By Alexandra Willis
For the last two weeks, the eyes of the sporting world, and non-sporting in some cases, have centered on a very unique plot of land in the South West area of London, known as Wimbledon SW19. That’s where the All England Club, Wimbledon, a private members’ tennis club, opened its gates and grass courts once again to the world’s best tennis players and the public for The Championships, the oldest of the four Grand Slam tennis tournaments.
Thirty-eight thousand, five hundred people occupy the grounds at any one time, with the daily attendance rising above that as people come and go throughout the day. But it’s easy to forget that the majority of Wimbledon fans get their Championships fix from outside of SW19, and many of them have never been fortunate enough to make it through the turnstiles.
Thus, for those who can’t be at The Championships in person, our objective continues to be to replicate the Wimbledon experience for fans through our digital channels and to make Wimbledon’s digital platforms the next best thing to being here.
From Wimbledon.com to our mobile website, our iPhone, Android and iPad apps, our live radio and online video services, and, of course, the ever-growing goliath that is social media, we aim to offer Wimbledon fans a unique view of The Championships, while still providing them with the information they crave.
The new iPad app, an immersive rich media experience, is the perfect example. Featuring live scoring, complete draws, player profiles and the order of play, the app also provides a 360-degree video of the grounds, 360-degree panoramic photography of some of Wimbledon’s most iconic sights, both pre-tournament and during, and fly-over footage of the courts in preparation. Users can navigate the app using a traditional menu, or by using an aerial photograph of the grounds, which they can rotate, pinch and zoom, and tap into the action taking place on each court.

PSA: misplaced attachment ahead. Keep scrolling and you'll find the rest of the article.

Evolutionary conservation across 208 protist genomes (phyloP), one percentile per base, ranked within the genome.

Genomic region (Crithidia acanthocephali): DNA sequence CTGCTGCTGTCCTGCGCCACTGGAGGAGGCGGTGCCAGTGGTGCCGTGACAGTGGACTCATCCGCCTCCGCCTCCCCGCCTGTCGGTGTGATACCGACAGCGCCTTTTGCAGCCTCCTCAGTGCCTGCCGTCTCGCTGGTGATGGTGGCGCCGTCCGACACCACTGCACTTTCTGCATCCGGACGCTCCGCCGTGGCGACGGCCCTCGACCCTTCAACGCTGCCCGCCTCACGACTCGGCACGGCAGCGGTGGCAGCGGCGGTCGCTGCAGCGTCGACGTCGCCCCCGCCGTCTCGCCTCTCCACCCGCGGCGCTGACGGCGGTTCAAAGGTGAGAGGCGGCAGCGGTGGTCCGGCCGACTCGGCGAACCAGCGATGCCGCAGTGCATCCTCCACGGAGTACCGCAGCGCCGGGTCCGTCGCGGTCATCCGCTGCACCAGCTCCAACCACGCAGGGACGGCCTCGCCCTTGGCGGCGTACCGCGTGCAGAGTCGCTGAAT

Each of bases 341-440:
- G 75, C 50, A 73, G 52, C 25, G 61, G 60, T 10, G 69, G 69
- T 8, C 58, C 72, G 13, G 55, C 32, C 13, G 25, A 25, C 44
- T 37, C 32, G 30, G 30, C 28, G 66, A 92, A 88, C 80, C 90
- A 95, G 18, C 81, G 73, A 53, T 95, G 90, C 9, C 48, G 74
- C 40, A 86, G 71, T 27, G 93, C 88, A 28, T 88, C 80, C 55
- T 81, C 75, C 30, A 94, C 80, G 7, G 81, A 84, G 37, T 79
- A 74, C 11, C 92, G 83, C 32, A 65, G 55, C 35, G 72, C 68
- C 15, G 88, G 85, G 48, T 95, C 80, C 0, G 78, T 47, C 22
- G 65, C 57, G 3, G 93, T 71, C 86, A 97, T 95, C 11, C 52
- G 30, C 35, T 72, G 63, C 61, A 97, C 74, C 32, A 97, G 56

Social media, meanwhile, continues to grow as the method of choice for fans to interact with matches. Through our partnership with IBM, we have sought to harness this interaction by adding improved social media analysis to SlamTracker. Take Sergiy Stakhovsky’s shocking victory last Wednesday over the defending champion, Roger Federer, for example. As Stakhovsky got a foothold in the second set of the match, interest on Twitter grew, reaching heights of nearly 2,500 tweets in a ten minute period at the opening of the third set. As it became clear that we might have an upset on our hands interest on Twitter surged, reaching over 4,500 tweets in the ten-minute period around the close of the third set, and peaking at nearly 1,000 tweets per minute in the fourth.
As you might imagine, all of this information and conversation adds up to quite an amount of data, all of which passes over IBM’s SmartCloud servers during the two weeks of The Championships. The more we can harness this data and learn from it, the more able we are to improve the way our fans can interact with Wimbledon wherever they are in the world.
Follow Alexandra at on Twitter @alex_willis and follow The Championships at twitter.com/Wimbledon and Facebook.com/Wimbledon.